So much has been written about hand-written letters, mostly lamenting their death. What else can be added about the beautiful vulnerability of handwriting and the satisfying feel of paper stationary and envelopes, not to mention the miracle of letter delivery? Think of all those heartsick soldiers in wars old and modern receiving an actual letter from home, thousands of miles away.
The only news about letter writing is that we continue to discover its value. Just recently Cambridge University published some 1,200 letters exchanged between Charles Darwin and his closest friend, the botanist Joseph Dalton Hooker. The letters span 40 years of Darwin’s working life, from 1843 to his death in 1882, and join the other letters in the Darwin Correspondence Project.
There is so much to appreciate about these letters. Call it 19th century bromance, if you must, but the correspondence between Darwin and Hooker touched on nearly every subject, scientific and personal. Darwin wrote Hooker for his help negotiating with publishers, for his opinion about whether seeds from islands without four-legged animals are ever hook-shaped, and for his support after his 6-year-old daughter Maria died.
From a scientific point of view the most important letter may be the one Darwin wrote Hooker on January 11, 1844. Writing from his home, Down House in Kent, Darwin fires questions at Hooker about seeds, seashells and Arctic species—his mind obviously a blur of activity—and then describes that his work has taken a “presumptuous” turn. After years of research and collecting specimens, he was beginning to form an idea that “species are not (it is like confessing a murder) immutable.”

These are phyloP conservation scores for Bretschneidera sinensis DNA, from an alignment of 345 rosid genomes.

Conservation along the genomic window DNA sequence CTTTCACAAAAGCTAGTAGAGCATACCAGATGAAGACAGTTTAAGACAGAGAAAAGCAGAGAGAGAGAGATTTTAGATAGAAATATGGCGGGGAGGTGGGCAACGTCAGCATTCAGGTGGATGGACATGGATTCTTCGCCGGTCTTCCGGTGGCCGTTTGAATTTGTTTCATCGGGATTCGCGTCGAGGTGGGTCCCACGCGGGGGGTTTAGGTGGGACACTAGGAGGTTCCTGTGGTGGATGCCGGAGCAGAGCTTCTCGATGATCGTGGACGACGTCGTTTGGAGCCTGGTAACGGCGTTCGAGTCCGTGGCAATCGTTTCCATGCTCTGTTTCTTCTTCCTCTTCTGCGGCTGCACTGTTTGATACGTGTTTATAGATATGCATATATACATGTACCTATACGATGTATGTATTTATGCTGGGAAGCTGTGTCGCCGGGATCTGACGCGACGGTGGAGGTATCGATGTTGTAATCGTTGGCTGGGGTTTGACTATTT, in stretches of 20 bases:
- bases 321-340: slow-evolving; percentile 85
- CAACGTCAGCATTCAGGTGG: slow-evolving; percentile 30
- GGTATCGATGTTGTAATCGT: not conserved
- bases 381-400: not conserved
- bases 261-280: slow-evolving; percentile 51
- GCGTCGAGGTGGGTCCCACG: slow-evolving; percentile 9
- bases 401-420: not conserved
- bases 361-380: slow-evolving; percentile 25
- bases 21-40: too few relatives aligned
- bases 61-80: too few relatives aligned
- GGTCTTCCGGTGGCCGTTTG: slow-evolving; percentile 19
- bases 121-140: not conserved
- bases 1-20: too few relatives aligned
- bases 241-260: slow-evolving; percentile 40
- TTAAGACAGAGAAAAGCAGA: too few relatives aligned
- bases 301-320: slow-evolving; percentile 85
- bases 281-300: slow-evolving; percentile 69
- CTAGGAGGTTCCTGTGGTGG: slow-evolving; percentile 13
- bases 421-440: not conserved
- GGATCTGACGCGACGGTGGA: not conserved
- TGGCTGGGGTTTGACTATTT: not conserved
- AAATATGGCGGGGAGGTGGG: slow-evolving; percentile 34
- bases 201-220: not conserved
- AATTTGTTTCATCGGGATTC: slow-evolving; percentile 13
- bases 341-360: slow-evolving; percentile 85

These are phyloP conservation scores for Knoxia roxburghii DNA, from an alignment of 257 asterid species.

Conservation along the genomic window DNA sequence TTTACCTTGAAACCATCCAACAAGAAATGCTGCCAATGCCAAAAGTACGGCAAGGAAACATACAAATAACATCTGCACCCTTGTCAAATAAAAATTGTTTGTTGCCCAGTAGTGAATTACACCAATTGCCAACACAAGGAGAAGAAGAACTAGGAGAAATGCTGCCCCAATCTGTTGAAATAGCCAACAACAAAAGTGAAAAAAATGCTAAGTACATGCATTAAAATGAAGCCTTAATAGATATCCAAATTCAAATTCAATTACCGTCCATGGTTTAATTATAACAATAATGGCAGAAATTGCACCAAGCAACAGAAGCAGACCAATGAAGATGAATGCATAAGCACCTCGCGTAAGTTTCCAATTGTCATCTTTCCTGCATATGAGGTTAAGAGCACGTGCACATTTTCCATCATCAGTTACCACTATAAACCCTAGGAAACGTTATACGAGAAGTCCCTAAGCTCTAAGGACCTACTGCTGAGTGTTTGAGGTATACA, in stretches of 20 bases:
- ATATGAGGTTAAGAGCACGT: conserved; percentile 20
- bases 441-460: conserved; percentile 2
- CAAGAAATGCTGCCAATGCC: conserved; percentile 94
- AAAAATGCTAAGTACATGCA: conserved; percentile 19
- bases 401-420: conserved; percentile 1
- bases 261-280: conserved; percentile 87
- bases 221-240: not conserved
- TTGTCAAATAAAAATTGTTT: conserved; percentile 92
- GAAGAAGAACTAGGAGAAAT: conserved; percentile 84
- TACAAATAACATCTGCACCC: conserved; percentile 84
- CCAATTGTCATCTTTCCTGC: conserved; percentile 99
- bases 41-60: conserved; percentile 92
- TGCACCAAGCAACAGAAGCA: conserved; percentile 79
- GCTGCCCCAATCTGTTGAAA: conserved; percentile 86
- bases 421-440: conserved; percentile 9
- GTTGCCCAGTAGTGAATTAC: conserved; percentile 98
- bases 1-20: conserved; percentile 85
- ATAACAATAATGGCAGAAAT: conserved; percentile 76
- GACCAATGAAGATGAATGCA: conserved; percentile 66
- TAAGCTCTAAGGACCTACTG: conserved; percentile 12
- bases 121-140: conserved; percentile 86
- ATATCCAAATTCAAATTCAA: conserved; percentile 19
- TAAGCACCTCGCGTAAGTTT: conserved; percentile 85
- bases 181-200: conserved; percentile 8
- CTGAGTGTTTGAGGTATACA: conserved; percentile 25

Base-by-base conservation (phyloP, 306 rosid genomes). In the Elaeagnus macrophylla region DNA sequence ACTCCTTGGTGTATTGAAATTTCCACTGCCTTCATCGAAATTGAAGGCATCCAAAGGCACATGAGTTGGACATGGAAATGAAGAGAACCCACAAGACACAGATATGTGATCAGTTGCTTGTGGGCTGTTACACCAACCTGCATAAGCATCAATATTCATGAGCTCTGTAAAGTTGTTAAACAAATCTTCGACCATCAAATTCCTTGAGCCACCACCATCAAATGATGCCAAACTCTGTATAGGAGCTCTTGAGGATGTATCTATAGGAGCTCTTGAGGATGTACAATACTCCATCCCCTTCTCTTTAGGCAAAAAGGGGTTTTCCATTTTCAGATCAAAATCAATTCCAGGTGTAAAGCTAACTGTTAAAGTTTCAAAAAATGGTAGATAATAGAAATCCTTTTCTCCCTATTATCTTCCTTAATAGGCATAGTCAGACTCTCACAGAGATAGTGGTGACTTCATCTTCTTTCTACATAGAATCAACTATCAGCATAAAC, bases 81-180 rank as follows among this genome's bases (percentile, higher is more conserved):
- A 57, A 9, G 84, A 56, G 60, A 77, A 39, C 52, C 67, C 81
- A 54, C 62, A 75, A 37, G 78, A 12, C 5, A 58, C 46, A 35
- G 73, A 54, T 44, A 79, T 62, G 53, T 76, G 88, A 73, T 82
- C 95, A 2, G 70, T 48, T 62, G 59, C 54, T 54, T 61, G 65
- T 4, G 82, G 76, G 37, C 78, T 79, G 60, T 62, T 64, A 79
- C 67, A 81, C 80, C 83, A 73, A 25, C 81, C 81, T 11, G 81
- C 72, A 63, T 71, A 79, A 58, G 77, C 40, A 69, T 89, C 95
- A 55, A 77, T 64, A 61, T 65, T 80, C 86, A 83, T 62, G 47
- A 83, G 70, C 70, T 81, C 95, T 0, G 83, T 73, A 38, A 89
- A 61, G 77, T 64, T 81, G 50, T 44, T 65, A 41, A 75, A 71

In his letters to Hooker, himself a great botanist and explorer, Darwin works out and worries over his ideas. In one letter he expresses impatience with all other existing explanations for the geographical distribution of plants.
The Correspondence Project has archived more than 7,500 of Darwin’s letters altogether, including the mail he sent home while at sea aboard The Beagle. Darwin was 22 when he joined a team to chart the coast of South America, a trip that was planned for two years but which stretched into five. After a bout of seasickness, Darwin wrote home to his father.
A quick aside to those who long for the days of long letters and who believe that our IQs drop a point with each text: Take note of Darwin’s liberal use of ampersands, numerals and quaint 19th century contractions (sh’d for should, etc.). IMHO, these are all just Victorian shortcuts to speed up the process of handwriting when the mind can work so much more quickly.
Kate Rix writes about education and digital media. Visit her website: katerixwriter.com.